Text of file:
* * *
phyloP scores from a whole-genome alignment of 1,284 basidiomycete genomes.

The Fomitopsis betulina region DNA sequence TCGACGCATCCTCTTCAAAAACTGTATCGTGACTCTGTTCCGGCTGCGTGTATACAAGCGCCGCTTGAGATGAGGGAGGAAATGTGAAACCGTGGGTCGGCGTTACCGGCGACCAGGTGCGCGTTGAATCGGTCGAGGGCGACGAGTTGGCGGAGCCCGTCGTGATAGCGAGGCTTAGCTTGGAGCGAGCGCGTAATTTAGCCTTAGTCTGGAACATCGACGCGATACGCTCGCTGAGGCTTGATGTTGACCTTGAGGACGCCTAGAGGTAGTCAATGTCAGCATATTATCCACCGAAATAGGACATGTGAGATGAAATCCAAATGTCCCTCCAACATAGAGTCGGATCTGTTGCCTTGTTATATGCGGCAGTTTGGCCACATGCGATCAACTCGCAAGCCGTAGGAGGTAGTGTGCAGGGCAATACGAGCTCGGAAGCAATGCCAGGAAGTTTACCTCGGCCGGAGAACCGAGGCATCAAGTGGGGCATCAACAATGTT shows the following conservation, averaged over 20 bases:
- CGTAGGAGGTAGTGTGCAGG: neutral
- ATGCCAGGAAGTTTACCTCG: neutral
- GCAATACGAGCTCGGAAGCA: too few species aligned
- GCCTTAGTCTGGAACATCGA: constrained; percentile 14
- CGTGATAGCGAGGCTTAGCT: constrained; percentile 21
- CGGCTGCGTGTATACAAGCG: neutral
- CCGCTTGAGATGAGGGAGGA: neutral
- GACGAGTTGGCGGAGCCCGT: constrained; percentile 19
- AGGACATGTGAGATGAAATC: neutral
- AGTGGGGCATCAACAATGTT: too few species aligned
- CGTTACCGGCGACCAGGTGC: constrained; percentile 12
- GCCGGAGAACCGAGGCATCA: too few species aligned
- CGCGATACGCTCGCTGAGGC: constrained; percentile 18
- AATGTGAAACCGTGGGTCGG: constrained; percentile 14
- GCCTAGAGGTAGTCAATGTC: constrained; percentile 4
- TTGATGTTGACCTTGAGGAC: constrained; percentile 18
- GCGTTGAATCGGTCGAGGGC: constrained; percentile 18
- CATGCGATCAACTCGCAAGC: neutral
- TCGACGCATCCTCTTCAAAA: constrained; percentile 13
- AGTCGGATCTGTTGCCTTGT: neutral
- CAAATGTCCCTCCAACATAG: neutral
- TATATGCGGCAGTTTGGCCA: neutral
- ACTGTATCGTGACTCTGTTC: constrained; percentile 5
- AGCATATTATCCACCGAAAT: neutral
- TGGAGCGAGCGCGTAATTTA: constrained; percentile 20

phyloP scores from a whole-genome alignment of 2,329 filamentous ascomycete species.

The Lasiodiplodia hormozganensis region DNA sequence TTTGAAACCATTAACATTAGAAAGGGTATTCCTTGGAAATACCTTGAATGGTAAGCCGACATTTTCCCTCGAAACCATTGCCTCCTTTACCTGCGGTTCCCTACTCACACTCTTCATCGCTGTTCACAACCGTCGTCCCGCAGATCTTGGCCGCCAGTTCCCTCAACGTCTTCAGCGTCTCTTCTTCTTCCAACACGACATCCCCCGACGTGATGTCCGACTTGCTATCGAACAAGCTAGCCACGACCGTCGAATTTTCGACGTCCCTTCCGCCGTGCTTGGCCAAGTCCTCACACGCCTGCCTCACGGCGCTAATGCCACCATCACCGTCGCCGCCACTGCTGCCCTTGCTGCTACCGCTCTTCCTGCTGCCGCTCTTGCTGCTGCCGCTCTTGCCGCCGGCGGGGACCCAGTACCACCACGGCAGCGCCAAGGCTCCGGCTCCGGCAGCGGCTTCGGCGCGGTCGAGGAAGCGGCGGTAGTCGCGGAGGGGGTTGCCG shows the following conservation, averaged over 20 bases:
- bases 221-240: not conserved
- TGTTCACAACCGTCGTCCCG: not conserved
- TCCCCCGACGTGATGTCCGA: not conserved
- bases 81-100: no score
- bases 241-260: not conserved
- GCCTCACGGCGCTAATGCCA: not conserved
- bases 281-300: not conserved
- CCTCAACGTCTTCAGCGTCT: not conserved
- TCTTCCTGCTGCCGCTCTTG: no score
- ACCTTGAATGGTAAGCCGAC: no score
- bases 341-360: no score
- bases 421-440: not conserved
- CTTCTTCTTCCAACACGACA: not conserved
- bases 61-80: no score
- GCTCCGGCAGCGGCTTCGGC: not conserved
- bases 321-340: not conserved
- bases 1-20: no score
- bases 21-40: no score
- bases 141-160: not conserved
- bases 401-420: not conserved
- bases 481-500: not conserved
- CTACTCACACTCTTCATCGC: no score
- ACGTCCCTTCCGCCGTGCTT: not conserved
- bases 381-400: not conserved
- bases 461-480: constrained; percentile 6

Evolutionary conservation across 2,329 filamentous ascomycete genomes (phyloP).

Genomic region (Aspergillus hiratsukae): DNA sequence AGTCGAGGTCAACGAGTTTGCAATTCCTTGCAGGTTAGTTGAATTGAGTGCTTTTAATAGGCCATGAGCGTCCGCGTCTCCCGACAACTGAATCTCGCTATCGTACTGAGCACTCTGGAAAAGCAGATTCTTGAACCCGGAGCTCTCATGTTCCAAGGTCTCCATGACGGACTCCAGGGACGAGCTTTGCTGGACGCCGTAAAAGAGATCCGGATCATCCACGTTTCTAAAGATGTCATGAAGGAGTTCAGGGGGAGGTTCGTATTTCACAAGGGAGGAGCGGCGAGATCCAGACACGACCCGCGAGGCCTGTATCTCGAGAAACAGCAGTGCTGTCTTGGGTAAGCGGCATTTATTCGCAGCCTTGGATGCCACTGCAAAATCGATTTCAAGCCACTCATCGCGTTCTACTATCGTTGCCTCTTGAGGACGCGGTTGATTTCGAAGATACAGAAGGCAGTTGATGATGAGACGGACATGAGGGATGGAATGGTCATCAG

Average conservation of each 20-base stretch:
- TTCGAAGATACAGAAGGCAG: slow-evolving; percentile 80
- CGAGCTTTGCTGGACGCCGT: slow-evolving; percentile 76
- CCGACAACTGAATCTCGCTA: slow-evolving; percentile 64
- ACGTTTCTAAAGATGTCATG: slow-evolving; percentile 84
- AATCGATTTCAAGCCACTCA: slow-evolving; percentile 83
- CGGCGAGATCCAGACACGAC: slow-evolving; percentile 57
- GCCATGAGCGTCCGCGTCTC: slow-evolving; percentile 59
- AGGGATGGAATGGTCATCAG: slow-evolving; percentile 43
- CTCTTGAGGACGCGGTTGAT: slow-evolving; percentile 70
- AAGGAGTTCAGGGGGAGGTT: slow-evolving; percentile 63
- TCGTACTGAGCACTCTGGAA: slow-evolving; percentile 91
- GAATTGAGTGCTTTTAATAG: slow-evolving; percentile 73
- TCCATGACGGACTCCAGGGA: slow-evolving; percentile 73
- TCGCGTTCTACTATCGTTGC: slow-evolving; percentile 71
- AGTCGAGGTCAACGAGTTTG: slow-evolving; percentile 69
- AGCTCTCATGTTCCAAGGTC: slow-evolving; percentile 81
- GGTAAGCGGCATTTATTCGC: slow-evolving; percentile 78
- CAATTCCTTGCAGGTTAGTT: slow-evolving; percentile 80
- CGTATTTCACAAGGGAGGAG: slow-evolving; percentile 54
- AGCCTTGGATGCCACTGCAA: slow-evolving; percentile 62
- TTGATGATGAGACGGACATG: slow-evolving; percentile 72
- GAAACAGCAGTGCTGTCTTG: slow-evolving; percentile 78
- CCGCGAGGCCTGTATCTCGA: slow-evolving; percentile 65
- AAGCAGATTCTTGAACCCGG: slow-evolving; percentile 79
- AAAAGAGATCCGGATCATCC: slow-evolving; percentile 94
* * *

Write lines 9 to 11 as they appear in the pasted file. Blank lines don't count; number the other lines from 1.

- CCGCTTGAGATGAGGGAGGA: neutral
- GACGAGTTGGCGGAGCCCGT: constrained; percentile 19
- AGGACATGTGAGATGAAATC: neutral